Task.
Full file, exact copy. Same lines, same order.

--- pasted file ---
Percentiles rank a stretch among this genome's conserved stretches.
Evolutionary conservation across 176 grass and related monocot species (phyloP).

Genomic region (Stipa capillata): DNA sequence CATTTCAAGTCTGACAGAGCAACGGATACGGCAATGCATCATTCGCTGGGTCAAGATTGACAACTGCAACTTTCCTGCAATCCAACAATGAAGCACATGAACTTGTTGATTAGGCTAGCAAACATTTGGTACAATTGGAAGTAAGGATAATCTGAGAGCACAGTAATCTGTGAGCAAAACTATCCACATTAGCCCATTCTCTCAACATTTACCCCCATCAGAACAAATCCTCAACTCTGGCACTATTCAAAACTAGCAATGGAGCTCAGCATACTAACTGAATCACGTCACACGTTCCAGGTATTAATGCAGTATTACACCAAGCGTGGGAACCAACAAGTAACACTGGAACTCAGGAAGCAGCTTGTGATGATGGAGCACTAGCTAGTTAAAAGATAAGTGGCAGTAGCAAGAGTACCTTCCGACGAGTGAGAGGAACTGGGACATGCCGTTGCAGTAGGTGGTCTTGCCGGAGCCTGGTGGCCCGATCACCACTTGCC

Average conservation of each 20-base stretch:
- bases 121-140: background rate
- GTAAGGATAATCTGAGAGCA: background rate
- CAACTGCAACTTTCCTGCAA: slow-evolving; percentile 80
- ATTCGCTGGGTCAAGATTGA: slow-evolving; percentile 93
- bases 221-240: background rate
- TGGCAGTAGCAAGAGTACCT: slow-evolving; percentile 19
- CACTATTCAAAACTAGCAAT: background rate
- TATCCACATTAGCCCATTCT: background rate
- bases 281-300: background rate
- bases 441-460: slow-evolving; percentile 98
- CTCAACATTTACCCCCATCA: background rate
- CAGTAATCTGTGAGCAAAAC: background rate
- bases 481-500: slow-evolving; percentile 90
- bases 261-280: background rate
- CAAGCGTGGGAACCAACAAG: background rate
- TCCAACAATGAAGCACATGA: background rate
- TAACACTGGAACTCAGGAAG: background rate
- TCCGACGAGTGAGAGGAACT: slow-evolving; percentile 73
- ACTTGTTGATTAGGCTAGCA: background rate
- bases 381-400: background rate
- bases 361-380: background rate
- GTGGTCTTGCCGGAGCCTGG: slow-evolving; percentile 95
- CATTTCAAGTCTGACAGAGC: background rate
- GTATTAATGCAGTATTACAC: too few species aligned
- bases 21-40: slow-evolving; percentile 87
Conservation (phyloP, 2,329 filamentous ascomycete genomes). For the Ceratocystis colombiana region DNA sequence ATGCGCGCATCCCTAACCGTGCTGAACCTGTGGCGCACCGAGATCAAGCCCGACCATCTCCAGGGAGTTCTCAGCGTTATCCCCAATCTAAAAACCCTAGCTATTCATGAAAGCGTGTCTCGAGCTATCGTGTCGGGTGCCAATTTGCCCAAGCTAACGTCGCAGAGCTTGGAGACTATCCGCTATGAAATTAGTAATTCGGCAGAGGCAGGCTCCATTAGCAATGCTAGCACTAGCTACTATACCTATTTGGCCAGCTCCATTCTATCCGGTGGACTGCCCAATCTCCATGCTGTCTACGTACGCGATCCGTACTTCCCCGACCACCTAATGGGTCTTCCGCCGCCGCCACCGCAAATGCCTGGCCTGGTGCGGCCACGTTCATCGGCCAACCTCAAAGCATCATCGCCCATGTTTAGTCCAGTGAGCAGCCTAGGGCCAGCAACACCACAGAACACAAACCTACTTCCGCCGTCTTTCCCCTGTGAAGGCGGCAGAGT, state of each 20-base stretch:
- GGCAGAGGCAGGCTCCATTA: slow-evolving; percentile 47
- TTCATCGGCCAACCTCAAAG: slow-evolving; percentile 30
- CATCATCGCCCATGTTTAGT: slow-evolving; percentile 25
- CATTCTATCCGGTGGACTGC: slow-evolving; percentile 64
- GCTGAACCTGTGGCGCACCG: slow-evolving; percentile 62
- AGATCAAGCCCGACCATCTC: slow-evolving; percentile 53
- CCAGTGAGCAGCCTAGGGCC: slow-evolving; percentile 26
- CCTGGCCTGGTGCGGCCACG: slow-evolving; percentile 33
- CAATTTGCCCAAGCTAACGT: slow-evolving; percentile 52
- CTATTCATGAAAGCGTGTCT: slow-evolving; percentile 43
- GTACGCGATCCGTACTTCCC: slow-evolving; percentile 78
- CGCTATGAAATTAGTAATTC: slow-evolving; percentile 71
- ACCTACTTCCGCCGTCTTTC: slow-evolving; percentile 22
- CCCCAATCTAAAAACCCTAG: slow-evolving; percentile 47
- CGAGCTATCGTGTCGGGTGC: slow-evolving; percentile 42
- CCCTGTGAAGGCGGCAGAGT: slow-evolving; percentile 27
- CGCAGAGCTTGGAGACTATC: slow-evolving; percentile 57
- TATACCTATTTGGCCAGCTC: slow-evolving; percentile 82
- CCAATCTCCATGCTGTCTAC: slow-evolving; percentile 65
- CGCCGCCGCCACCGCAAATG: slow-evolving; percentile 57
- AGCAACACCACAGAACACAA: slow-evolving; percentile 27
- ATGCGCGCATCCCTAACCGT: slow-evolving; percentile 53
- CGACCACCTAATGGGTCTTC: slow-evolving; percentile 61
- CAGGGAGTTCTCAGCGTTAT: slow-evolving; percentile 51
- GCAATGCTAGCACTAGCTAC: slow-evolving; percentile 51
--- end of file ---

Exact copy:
Percentiles rank a stretch among this genome's conserved stretches.
Evolutionary conservation across 176 grass and related monocot species (phyloP).

Genomic region (Stipa capillata): DNA sequence CATTTCAAGTCTGACAGAGCAACGGATACGGCAATGCATCATTCGCTGGGTCAAGATTGACAACTGCAACTTTCCTGCAATCCAACAATGAAGCACATGAACTTGTTGATTAGGCTAGCAAACATTTGGTACAATTGGAAGTAAGGATAATCTGAGAGCACAGTAATCTGTGAGCAAAACTATCCACATTAGCCCATTCTCTCAACATTTACCCCCATCAGAACAAATCCTCAACTCTGGCACTATTCAAAACTAGCAATGGAGCTCAGCATACTAACTGAATCACGTCACACGTTCCAGGTATTAATGCAGTATTACACCAAGCGTGGGAACCAACAAGTAACACTGGAACTCAGGAAGCAGCTTGTGATGATGGAGCACTAGCTAGTTAAAAGATAAGTGGCAGTAGCAAGAGTACCTTCCGACGAGTGAGAGGAACTGGGACATGCCGTTGCAGTAGGTGGTCTTGCCGGAGCCTGGTGGCCCGATCACCACTTGCC

Average conservation of each 20-base stretch:
- bases 121-140: background rate
- GTAAGGATAATCTGAGAGCA: background rate
- CAACTGCAACTTTCCTGCAA: slow-evolving; percentile 80
- ATTCGCTGGGTCAAGATTGA: slow-evolving; percentile 93
- bases 221-240: background rate
- TGGCAGTAGCAAGAGTACCT: slow-evolving; percentile 19
- CACTATTCAAAACTAGCAAT: background rate
- TATCCACATTAGCCCATTCT: background rate
- bases 281-300: background rate
- bases 441-460: slow-evolving; percentile 98
- CTCAACATTTACCCCCATCA: background rate
- CAGTAATCTGTGAGCAAAAC: background rate
- bases 481-500: slow-evolving; percentile 90
- bases 261-280: background rate
- CAAGCGTGGGAACCAACAAG: background rate
- TCCAACAATGAAGCACATGA: background rate
- TAACACTGGAACTCAGGAAG: background rate
- TCCGACGAGTGAGAGGAACT: slow-evolving; percentile 73
- ACTTGTTGATTAGGCTAGCA: background rate
- bases 381-400: background rate
- bases 361-380: background rate
- GTGGTCTTGCCGGAGCCTGG: slow-evolving; percentile 95
- CATTTCAAGTCTGACAGAGC: background rate
- GTATTAATGCAGTATTACAC: too few species aligned
- bases 21-40: slow-evolving; percentile 87
Conservation (phyloP, 2,329 filamentous ascomycete genomes). For the Ceratocystis colombiana region DNA sequence ATGCGCGCATCCCTAACCGTGCTGAACCTGTGGCGCACCGAGATCAAGCCCGACCATCTCCAGGGAGTTCTCAGCGTTATCCCCAATCTAAAAACCCTAGCTATTCATGAAAGCGTGTCTCGAGCTATCGTGTCGGGTGCCAATTTGCCCAAGCTAACGTCGCAGAGCTTGGAGACTATCCGCTATGAAATTAGTAATTCGGCAGAGGCAGGCTCCATTAGCAATGCTAGCACTAGCTACTATACCTATTTGGCCAGCTCCATTCTATCCGGTGGACTGCCCAATCTCCATGCTGTCTACGTACGCGATCCGTACTTCCCCGACCACCTAATGGGTCTTCCGCCGCCGCCACCGCAAATGCCTGGCCTGGTGCGGCCACGTTCATCGGCCAACCTCAAAGCATCATCGCCCATGTTTAGTCCAGTGAGCAGCCTAGGGCCAGCAACACCACAGAACACAAACCTACTTCCGCCGTCTTTCCCCTGTGAAGGCGGCAGAGT, state of each 20-base stretch:
- GGCAGAGGCAGGCTCCATTA: slow-evolving; percentile 47
- TTCATCGGCCAACCTCAAAG: slow-evolving; percentile 30
- CATCATCGCCCATGTTTAGT: slow-evolving; percentile 25
- CATTCTATCCGGTGGACTGC: slow-evolving; percentile 64
- GCTGAACCTGTGGCGCACCG: slow-evolving; percentile 62
- AGATCAAGCCCGACCATCTC: slow-evolving; percentile 53
- CCAGTGAGCAGCCTAGGGCC: slow-evolving; percentile 26
- CCTGGCCTGGTGCGGCCACG: slow-evolving; percentile 33
- CAATTTGCCCAAGCTAACGT: slow-evolving; percentile 52
- CTATTCATGAAAGCGTGTCT: slow-evolving; percentile 43
- GTACGCGATCCGTACTTCCC: slow-evolving; percentile 78
- CGCTATGAAATTAGTAATTC: slow-evolving; percentile 71
- ACCTACTTCCGCCGTCTTTC: slow-evolving; percentile 22
- CCCCAATCTAAAAACCCTAG: slow-evolving; percentile 47
- CGAGCTATCGTGTCGGGTGC: slow-evolving; percentile 42
- CCCTGTGAAGGCGGCAGAGT: slow-evolving; percentile 27
- CGCAGAGCTTGGAGACTATC: slow-evolving; percentile 57
- TATACCTATTTGGCCAGCTC: slow-evolving; percentile 82
- CCAATCTCCATGCTGTCTAC: slow-evolving; percentile 65
- CGCCGCCGCCACCGCAAATG: slow-evolving; percentile 57
- AGCAACACCACAGAACACAA: slow-evolving; percentile 27
- ATGCGCGCATCCCTAACCGT: slow-evolving; percentile 53
- CGACCACCTAATGGGTCTTC: slow-evolving; percentile 61
- CAGGGAGTTCTCAGCGTTAT: slow-evolving; percentile 51
- GCAATGCTAGCACTAGCTAC: slow-evolving; percentile 51